Webster’s critique offers a context within which Freud can be placed and a viewpoint from which he can be seen. Webster shows how, despite his biological rhetoric, Freud belongs firmly within a gnostic and Manichean framework, and is imbued with a Judaeo-Christian asceticism that would puritanically dispose of the body. Freud does “not so much sexualise the realm of the intellect as intellectualise the realm of the sexual” – by reducing it to abstract categories, and so separating clean mind from dirty body, lifting Man out of Nature by favouring abstraction over incarnation. Webster takes issue with this “doomed and tragic attempt. to reconstitute at the intellectual level a sensual identity which has been crucified at the level of the vital and spontaneous body” and. offers the beginnings of an alternative, Darwinian, framework for understanding humanity. This latter is a marvellous challenge to people, including myself, for whom neo-Darwinian thought spectacularly fails to account for the distinctive features of humankind. (ref 19) Even when psychoanalysis has been shown to be utterly misconceived-as the basis of a treatment, as a theory of human nature, as a means of thinking about society and the world-it is difficult to shake off a sneaking suspicion that it must have some kind of special validity, if only because it has always been there, with its all-purpose explanations, since one first came to reflective consciousness. After Webster’s book, we can not only see that psychoanalysis is utterly without merit but also wake up out of it: Why Freud was wrong – at once a major intellectual biography and a signal contribution to the intellectual history of our times-is liberating. Towards the end of 20th century, Webster has lifted the incubus Freud placed, at the beginning of the century, on the minds of all those who think about their own, and human, nature.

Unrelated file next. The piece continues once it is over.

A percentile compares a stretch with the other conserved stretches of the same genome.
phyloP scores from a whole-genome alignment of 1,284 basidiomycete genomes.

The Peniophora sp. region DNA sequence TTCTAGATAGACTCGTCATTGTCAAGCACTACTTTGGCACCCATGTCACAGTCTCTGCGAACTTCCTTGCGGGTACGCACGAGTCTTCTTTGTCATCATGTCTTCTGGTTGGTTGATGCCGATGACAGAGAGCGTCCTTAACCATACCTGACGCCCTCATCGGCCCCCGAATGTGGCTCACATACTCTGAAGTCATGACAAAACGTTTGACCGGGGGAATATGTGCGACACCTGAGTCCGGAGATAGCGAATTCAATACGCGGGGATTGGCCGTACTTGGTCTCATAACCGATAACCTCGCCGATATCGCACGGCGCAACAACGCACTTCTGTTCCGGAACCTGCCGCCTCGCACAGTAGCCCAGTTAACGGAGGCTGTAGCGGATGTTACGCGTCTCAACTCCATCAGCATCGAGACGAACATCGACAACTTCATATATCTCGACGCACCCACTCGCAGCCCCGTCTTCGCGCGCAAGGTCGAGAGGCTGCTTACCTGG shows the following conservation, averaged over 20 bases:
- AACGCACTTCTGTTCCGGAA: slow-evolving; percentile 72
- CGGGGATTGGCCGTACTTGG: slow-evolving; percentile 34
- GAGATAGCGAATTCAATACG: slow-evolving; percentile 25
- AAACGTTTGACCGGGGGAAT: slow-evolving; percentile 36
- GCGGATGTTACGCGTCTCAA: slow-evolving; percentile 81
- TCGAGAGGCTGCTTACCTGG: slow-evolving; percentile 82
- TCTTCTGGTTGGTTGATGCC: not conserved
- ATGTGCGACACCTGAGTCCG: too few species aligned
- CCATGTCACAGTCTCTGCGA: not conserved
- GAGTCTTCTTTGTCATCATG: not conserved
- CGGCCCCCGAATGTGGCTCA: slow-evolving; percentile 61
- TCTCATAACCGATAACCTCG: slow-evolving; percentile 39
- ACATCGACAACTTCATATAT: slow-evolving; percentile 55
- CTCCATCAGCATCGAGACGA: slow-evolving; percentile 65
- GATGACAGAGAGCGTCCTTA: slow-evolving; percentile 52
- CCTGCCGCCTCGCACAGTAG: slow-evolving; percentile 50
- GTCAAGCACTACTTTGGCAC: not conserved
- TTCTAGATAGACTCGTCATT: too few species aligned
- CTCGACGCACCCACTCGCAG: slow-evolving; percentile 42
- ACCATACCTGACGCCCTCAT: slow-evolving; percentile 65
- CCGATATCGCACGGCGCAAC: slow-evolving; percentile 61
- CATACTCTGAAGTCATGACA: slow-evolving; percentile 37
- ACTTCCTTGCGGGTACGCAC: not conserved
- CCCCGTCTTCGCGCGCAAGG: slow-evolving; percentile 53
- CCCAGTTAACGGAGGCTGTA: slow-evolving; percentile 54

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Department of Geriatric Medicine, Hope Hospital, Salford M6 8HD, UK
(R C Tallis FRCP)
Correspondence to: Prof R C Tallis